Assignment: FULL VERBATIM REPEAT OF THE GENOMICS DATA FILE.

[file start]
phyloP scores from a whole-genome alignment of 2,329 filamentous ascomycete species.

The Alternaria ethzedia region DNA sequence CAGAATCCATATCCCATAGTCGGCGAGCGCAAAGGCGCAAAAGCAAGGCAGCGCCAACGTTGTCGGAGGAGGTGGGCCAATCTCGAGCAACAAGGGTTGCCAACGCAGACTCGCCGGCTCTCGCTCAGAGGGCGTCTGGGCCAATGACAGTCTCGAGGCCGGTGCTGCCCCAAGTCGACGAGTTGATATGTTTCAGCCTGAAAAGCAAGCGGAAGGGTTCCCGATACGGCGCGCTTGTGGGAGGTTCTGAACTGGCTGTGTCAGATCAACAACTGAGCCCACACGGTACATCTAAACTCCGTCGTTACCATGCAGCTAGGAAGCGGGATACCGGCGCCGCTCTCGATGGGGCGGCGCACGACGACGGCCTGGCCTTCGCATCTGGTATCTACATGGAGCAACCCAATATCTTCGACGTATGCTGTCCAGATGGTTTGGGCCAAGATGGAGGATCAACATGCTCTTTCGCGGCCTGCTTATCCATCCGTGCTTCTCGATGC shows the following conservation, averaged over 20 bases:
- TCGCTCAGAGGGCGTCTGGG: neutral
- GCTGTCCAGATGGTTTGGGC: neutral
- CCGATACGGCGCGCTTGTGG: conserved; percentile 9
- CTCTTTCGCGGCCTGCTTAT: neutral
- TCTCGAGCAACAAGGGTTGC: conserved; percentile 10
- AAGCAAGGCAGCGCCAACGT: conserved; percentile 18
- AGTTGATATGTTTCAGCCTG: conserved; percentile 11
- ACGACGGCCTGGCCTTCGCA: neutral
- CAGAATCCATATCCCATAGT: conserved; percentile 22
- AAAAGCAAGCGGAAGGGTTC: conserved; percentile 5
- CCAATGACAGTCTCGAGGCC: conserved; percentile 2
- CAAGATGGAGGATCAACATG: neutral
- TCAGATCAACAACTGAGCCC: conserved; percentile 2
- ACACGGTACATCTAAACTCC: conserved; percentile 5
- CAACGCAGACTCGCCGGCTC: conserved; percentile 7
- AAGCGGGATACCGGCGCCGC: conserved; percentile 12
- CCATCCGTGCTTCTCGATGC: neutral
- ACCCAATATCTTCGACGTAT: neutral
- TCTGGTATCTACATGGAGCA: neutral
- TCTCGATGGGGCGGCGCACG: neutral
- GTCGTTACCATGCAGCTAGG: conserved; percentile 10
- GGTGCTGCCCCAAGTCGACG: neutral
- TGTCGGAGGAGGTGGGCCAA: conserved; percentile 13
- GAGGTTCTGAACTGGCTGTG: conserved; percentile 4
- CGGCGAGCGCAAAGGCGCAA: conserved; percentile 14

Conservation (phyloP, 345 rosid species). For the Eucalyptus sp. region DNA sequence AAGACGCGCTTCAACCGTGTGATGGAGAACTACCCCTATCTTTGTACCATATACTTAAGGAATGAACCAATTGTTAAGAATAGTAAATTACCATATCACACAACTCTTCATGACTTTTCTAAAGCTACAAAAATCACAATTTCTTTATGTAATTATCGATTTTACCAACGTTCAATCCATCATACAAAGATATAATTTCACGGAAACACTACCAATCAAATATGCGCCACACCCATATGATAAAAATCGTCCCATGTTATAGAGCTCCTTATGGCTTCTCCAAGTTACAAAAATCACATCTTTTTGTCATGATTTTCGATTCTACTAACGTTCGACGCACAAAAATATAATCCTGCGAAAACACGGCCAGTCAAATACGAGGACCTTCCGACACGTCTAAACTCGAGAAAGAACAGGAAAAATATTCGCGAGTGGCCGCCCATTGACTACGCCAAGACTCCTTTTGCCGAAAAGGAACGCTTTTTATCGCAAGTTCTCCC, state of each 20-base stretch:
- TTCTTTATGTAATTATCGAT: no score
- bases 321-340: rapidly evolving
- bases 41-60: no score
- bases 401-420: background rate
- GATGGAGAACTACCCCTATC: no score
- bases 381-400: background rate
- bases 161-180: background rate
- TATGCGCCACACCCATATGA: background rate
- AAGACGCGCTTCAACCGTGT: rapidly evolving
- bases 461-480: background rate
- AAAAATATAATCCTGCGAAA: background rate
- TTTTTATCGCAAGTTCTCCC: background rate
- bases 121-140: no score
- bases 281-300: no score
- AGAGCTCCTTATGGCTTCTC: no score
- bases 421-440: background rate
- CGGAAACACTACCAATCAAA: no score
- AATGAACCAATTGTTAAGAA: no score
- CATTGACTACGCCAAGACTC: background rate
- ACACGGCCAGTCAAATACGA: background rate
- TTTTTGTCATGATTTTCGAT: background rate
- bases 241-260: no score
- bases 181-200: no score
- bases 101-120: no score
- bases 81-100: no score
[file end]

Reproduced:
phyloP scores from a whole-genome alignment of 2,329 filamentous ascomycete species.

The Alternaria ethzedia region DNA sequence CAGAATCCATATCCCATAGTCGGCGAGCGCAAAGGCGCAAAAGCAAGGCAGCGCCAACGTTGTCGGAGGAGGTGGGCCAATCTCGAGCAACAAGGGTTGCCAACGCAGACTCGCCGGCTCTCGCTCAGAGGGCGTCTGGGCCAATGACAGTCTCGAGGCCGGTGCTGCCCCAAGTCGACGAGTTGATATGTTTCAGCCTGAAAAGCAAGCGGAAGGGTTCCCGATACGGCGCGCTTGTGGGAGGTTCTGAACTGGCTGTGTCAGATCAACAACTGAGCCCACACGGTACATCTAAACTCCGTCGTTACCATGCAGCTAGGAAGCGGGATACCGGCGCCGCTCTCGATGGGGCGGCGCACGACGACGGCCTGGCCTTCGCATCTGGTATCTACATGGAGCAACCCAATATCTTCGACGTATGCTGTCCAGATGGTTTGGGCCAAGATGGAGGATCAACATGCTCTTTCGCGGCCTGCTTATCCATCCGTGCTTCTCGATGC shows the following conservation, averaged over 20 bases:
- TCGCTCAGAGGGCGTCTGGG: neutral
- GCTGTCCAGATGGTTTGGGC: neutral
- CCGATACGGCGCGCTTGTGG: conserved; percentile 9
- CTCTTTCGCGGCCTGCTTAT: neutral
- TCTCGAGCAACAAGGGTTGC: conserved; percentile 10
- AAGCAAGGCAGCGCCAACGT: conserved; percentile 18
- AGTTGATATGTTTCAGCCTG: conserved; percentile 11
- ACGACGGCCTGGCCTTCGCA: neutral
- CAGAATCCATATCCCATAGT: conserved; percentile 22
- AAAAGCAAGCGGAAGGGTTC: conserved; percentile 5
- CCAATGACAGTCTCGAGGCC: conserved; percentile 2
- CAAGATGGAGGATCAACATG: neutral
- TCAGATCAACAACTGAGCCC: conserved; percentile 2
- ACACGGTACATCTAAACTCC: conserved; percentile 5
- CAACGCAGACTCGCCGGCTC: conserved; percentile 7
- AAGCGGGATACCGGCGCCGC: conserved; percentile 12
- CCATCCGTGCTTCTCGATGC: neutral
- ACCCAATATCTTCGACGTAT: neutral
- TCTGGTATCTACATGGAGCA: neutral
- TCTCGATGGGGCGGCGCACG: neutral
- GTCGTTACCATGCAGCTAGG: conserved; percentile 10
- GGTGCTGCCCCAAGTCGACG: neutral
- TGTCGGAGGAGGTGGGCCAA: conserved; percentile 13
- GAGGTTCTGAACTGGCTGTG: conserved; percentile 4
- CGGCGAGCGCAAAGGCGCAA: conserved; percentile 14

Conservation (phyloP, 345 rosid species). For the Eucalyptus sp. region DNA sequence AAGACGCGCTTCAACCGTGTGATGGAGAACTACCCCTATCTTTGTACCATATACTTAAGGAATGAACCAATTGTTAAGAATAGTAAATTACCATATCACACAACTCTTCATGACTTTTCTAAAGCTACAAAAATCACAATTTCTTTATGTAATTATCGATTTTACCAACGTTCAATCCATCATACAAAGATATAATTTCACGGAAACACTACCAATCAAATATGCGCCACACCCATATGATAAAAATCGTCCCATGTTATAGAGCTCCTTATGGCTTCTCCAAGTTACAAAAATCACATCTTTTTGTCATGATTTTCGATTCTACTAACGTTCGACGCACAAAAATATAATCCTGCGAAAACACGGCCAGTCAAATACGAGGACCTTCCGACACGTCTAAACTCGAGAAAGAACAGGAAAAATATTCGCGAGTGGCCGCCCATTGACTACGCCAAGACTCCTTTTGCCGAAAAGGAACGCTTTTTATCGCAAGTTCTCCC, state of each 20-base stretch:
- TTCTTTATGTAATTATCGAT: no score
- bases 321-340: rapidly evolving
- bases 41-60: no score
- bases 401-420: background rate
- GATGGAGAACTACCCCTATC: no score
- bases 381-400: background rate
- bases 161-180: background rate
- TATGCGCCACACCCATATGA: background rate
- AAGACGCGCTTCAACCGTGT: rapidly evolving
- bases 461-480: background rate
- AAAAATATAATCCTGCGAAA: background rate
- TTTTTATCGCAAGTTCTCCC: background rate
- bases 121-140: no score
- bases 281-300: no score
- AGAGCTCCTTATGGCTTCTC: no score
- bases 421-440: background rate
- CGGAAACACTACCAATCAAA: no score
- AATGAACCAATTGTTAAGAA: no score
- CATTGACTACGCCAAGACTC: background rate
- ACACGGCCAGTCAAATACGA: background rate
- TTTTTGTCATGATTTTCGAT: background rate
- bases 241-260: no score
- bases 181-200: no score
- bases 101-120: no score
- bases 81-100: no score